Paddling a Slave, U.S. South, 1845

Description

Captioned Common mode of whipping with the paddle, this illustration is from an anti-slavery tract. In his The Slave Community: Plantation Life in the Antebellum South (New York, 1972) John Blassingame describes punishments meted out by cruel masters; black men, he writes, were bent over barrels or tied down to stakes while paddles with holes in them broke blisters on their rumps (p.163).

Source

Trial and imprisonment of Jonathan Walker, at Pensacola, Florida, for aiding slaves to escape from bondage (Boston, 1845). (Library of Congress, Prints and Photographs Division, LC-USZ62-90726)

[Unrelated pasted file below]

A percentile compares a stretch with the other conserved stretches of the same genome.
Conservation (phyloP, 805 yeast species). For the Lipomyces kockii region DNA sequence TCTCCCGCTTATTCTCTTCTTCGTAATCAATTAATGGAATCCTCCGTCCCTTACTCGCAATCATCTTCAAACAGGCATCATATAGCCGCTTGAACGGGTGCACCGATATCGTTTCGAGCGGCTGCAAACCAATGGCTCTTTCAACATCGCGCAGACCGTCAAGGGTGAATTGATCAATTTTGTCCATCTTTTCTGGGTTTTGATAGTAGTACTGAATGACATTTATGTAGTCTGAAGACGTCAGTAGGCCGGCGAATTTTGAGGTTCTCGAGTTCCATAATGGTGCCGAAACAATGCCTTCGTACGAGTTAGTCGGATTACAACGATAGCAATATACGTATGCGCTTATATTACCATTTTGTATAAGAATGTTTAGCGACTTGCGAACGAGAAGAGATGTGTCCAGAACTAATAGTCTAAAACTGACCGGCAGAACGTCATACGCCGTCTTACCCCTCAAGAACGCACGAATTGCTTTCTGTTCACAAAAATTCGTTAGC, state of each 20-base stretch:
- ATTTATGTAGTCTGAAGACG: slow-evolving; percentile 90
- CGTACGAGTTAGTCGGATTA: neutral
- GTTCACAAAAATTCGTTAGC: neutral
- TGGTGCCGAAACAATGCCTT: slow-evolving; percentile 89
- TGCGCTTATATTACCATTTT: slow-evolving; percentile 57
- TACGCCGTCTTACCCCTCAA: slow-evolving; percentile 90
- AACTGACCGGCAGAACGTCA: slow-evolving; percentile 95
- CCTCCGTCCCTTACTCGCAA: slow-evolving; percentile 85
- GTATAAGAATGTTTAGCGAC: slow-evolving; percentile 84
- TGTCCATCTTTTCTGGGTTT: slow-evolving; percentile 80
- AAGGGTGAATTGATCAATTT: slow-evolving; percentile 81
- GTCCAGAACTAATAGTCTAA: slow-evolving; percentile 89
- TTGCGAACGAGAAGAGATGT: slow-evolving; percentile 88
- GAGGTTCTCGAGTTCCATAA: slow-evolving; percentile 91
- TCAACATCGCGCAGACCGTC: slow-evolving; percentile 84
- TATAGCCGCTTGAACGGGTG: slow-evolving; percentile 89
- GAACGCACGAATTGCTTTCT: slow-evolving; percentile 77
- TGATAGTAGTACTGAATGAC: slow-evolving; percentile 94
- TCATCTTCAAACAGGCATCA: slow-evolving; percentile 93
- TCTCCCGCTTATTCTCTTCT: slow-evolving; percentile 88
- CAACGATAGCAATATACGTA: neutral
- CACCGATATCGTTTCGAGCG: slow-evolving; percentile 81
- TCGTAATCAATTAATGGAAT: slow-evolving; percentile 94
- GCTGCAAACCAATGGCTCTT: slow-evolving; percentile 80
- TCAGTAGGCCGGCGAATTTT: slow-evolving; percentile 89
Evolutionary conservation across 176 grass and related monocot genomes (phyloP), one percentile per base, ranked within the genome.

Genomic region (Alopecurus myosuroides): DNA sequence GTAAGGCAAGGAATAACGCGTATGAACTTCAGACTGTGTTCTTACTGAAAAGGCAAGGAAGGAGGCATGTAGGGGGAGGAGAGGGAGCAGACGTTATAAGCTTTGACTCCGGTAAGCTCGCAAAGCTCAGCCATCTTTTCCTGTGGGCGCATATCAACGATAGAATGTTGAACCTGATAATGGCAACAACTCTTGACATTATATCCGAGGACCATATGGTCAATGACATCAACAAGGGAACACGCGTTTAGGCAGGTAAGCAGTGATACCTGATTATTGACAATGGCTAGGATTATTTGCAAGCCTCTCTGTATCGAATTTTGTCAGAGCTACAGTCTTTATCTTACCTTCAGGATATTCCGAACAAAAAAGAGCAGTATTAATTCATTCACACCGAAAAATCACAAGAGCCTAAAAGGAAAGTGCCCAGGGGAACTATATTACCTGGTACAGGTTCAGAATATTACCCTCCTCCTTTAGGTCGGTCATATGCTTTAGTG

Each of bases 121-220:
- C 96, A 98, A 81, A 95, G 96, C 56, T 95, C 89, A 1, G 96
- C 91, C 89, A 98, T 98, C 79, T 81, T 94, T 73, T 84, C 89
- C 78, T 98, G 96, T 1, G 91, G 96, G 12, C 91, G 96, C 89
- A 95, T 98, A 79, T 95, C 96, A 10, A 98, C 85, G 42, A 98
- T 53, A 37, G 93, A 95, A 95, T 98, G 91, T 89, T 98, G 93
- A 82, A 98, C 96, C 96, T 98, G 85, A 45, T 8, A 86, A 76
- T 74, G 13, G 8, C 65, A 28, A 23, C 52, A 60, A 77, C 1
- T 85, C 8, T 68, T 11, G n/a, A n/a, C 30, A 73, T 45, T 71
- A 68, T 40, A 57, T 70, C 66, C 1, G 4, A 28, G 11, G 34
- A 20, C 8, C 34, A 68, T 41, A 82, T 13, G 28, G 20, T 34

Language

English

Rights

Image is in the public domain. Metadata is available under Creative Commons Attribution-NonCommercial 4.0 International.

Identifier

NW0335

Spatial Coverage

North America

Citation

"Paddling a Slave, U.S. South, 1845", Slavery Images: A Visual Record of the African Slave Trade and Slave Life in the Early African Diaspora, accessed October 18, 2021, http://slaveryimages.org/s/slaveryimages/item/1255
Captioned Common mode of whipping with the paddle, this illustration is from an anti-slavery tract. In his The Slave Community: Plantation Life in the Antebellum South (New York, 1972) John Blassingame describes punishments meted out by cruel masters; black men, he writes, were bent over barrels or tied down to stakes while paddles with holes in them broke blisters on their rumps (p.163).
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